2014 Team Needs: Tennessee Titans
Gordon McGuinness looks over the needs for Tennessee and offers free agent fixes for all three levels of the defense.
2014 Team Needs: Tennessee Titans
After another disappointing season that saw them miss out on the playoffs once again, the Tennessee Titans made a change at the top and come into the 2014 season with new head coach Ken Whisenhunt at the helm, after the former Arizona Cardinals leader spent a year in San Diego as the Chargers offensive co-ordinator.
The big question mark that the team haven’t been able to answer yet is whether or not quarterback Jake Locker is the man to lead them from the position for the next decade or not. We’ve seen flashes of good play but not with enough consistency, with injuries disrupting his career.
Outside of the quarterback spot they have a roster with plenty of talent at some spots, and some key areas of weakness at others so, with that in mind, let’s take a look at their three key needs this offseason.
Potential Cap Casualties
Last week’s cap increase has helped the Titans out, with them now having $10m in available cap space this offseason (per overthecap.com). That’s not a massive amount, but there are some ways they can free up some more.
– The $10m cap hit that running back Chris Johnson carries just doesn’t seem justifiable given his level of play since that 2,000-yard season. There’s still the odd splash play here and there, but the $6m they would save by cutting him could be better spent elsewhere.
– Is right tackle David Stewart still worth $6.4m? Declining play over the past few years would suggest otherwise, and the team could potentially upgrade at the position without spending any more.
– Meanwhile, the likes of Michael Griffin and Kamerion Wimbley have cap hits over $7m, and would seem like ideal candidates for restructuring.
Though he doesn’t get the recognition around the league he deserves, the Titans are poised to lose one of the better cornerbacks in the league if they are unable to bring Alterraun Verner back into the fold. Never grading any lower than +6.5 in a single season since entering the league back in 2010, Verner allowed just 579 yards through the air in 2013.
Free agent fix: After missing some time and playing hurt in 2013, the Titans may be able to take advantage of a reduced market for Tarrell Brown. The San Francisco 49ers’ best cornerback in recent years, Brown had the fourth highest coverage grade of any corner when he was healthy in 2012. He struggled with the injury in 2013, but came on strong down the stretch and was one of the 49ers’ top players in the playoffs.
While Akeem Ayers has shown himself to be a good player so far in his career, and Zach Brown had a pair of really good games late in the year that will give the team hope, the Titans could definitely improve over Moise Fokou in the middle of that defense. Our third-lowest graded inside linebacker in 2013, his struggles were across the board as he graded negatively against the run, in coverage, as a pass rusher and committed five penalties to top it all off. His -20.0 grade is particularly concerning given that he missed four games too, so it’s clear that the team should be looking for a replacement here.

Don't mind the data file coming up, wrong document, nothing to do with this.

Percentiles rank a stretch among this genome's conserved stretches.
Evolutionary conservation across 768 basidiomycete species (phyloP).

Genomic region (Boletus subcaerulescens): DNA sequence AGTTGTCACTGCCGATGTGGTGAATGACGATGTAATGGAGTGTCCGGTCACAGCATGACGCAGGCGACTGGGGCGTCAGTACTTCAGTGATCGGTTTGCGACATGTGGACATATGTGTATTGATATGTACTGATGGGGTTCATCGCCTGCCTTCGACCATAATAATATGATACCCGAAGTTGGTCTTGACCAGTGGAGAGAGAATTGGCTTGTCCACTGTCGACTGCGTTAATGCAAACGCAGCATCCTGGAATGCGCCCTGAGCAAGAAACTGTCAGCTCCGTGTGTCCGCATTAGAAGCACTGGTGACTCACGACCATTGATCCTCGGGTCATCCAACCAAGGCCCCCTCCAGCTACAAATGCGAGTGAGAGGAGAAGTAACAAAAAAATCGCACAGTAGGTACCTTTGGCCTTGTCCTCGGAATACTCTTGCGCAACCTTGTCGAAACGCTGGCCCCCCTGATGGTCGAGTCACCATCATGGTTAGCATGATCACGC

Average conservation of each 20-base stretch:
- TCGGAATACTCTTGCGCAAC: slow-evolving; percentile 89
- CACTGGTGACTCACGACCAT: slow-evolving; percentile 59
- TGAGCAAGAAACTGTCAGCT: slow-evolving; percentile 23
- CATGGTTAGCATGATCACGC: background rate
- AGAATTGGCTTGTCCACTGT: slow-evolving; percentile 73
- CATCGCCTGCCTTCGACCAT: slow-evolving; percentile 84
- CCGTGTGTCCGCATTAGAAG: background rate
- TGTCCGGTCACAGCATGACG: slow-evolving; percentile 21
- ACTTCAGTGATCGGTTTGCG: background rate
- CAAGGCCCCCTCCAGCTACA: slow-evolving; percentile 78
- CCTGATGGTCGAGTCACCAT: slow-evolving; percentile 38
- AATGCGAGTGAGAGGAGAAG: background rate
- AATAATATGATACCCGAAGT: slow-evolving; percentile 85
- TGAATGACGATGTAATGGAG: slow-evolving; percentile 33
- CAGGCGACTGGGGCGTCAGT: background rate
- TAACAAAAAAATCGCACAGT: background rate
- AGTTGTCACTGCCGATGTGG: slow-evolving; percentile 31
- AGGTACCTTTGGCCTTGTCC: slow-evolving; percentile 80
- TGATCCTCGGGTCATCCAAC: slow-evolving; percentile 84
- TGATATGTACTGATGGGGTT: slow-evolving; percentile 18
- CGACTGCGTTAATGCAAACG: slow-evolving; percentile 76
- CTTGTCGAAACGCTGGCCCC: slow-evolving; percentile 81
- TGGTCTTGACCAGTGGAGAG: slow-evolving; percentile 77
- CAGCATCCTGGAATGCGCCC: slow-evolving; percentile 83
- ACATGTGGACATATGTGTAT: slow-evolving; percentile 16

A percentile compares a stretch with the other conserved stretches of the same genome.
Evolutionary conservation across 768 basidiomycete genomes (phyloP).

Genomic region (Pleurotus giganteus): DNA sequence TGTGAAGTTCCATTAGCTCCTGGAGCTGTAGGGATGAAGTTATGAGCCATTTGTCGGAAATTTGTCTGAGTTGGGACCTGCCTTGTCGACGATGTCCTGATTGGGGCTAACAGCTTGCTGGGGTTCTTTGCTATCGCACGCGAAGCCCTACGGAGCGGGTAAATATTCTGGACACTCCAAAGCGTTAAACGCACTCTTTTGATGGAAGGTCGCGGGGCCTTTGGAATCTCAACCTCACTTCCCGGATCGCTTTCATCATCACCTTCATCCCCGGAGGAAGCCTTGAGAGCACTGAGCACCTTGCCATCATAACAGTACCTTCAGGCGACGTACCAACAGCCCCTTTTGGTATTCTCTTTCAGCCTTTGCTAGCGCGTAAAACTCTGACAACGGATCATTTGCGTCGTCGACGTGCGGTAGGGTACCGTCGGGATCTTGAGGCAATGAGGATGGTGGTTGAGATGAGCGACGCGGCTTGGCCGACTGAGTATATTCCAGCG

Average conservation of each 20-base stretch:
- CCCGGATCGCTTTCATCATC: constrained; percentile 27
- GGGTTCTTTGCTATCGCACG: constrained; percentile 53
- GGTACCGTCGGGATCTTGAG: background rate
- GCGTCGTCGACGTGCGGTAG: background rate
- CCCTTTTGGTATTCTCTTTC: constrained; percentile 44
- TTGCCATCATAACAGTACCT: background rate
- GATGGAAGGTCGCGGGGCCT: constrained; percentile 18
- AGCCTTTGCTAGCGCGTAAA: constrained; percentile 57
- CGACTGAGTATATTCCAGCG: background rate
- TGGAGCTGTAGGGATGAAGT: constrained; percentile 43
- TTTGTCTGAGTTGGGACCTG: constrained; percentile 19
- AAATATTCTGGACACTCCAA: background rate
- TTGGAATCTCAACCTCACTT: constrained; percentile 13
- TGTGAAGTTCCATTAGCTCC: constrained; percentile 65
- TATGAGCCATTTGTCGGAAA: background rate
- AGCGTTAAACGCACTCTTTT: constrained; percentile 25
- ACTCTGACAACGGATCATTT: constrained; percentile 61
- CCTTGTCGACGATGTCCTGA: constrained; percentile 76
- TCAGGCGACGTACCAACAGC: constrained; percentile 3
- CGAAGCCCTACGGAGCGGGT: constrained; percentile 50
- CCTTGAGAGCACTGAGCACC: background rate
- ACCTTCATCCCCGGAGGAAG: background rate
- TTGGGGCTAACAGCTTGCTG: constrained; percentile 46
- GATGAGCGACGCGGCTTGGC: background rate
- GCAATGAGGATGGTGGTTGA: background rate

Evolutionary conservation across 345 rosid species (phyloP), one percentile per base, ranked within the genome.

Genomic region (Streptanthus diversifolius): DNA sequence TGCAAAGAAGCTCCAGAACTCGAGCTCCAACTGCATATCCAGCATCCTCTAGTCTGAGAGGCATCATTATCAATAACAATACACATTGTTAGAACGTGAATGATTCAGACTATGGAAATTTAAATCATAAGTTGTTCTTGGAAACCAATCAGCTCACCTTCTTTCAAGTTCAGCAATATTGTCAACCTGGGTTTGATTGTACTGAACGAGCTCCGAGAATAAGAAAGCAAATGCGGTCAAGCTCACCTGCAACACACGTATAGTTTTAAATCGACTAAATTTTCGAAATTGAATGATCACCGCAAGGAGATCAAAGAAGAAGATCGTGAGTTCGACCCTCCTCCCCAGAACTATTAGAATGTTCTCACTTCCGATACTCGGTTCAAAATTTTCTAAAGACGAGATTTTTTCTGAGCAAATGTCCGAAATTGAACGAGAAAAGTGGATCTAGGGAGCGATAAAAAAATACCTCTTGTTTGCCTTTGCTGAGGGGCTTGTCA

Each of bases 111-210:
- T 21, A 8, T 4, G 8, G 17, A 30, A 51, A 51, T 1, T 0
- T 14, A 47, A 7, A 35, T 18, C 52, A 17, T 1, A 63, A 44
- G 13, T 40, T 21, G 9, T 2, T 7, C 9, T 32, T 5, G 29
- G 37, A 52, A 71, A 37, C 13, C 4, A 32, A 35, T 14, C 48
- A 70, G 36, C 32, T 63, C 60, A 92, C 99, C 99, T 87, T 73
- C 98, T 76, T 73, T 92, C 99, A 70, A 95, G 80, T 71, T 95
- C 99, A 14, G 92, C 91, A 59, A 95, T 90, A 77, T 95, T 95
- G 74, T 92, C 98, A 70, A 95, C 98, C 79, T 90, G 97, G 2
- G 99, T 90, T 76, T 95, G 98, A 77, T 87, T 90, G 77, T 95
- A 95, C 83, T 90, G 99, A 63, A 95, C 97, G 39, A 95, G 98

Free agent fix: If you’re willing to believe that his play against the run was just a down year last year, there’s a real bargain to be had in Daryl Smith once again. There’s no denying he struggled getting off of blocks in 2013 but he was very good in coverage and offered something as a pass rusher on the rare occasions the Ravens sent him too. His poor play against the run came as a huge surprise, with positive grades in his previous two full seasons so if a team like the Titans are prepared to take a gamble, they may find themselves all the better for it by the time the 2014 season kicks off.
With Derrick Morgan on one edge, the Titans need to find someone to rush the passer opposite him. Kamerion Wimbley isn’t cut out for a full time role, while Ropati Pitoitua is good against the run but doesn’t offer much as a pass rusher, and is a free agent anyway so might not be back. With the money they have available they probably won’t be chasing down one of the top edge rushers available, but there are some productive players out there who could add something to the defense without breaking the bank.
Free agent fix: An interesting option for the Titans to take a look at would be Willie Young from the Detroit Lions. A bit part player for much of his four year career, he had a couple of strong games in the second half of the 2012 season before taking over as a starter last year. His four sacks might not seem like much, but when you consider that he added eight hits and 48 hurries, giving him 60 total pressures from 499 pass rushing attempts, you see that he was a fairly productive pass rusher.
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Gordon McGuinness | Analyst, Lead Special Teams Analyst
Gordon has worked at PFF since 2011, and now heads up the company’s special teams analysis processes. His work in-season focuses on college football, while he is also heavily involved in PFF’s NFL draft coverage.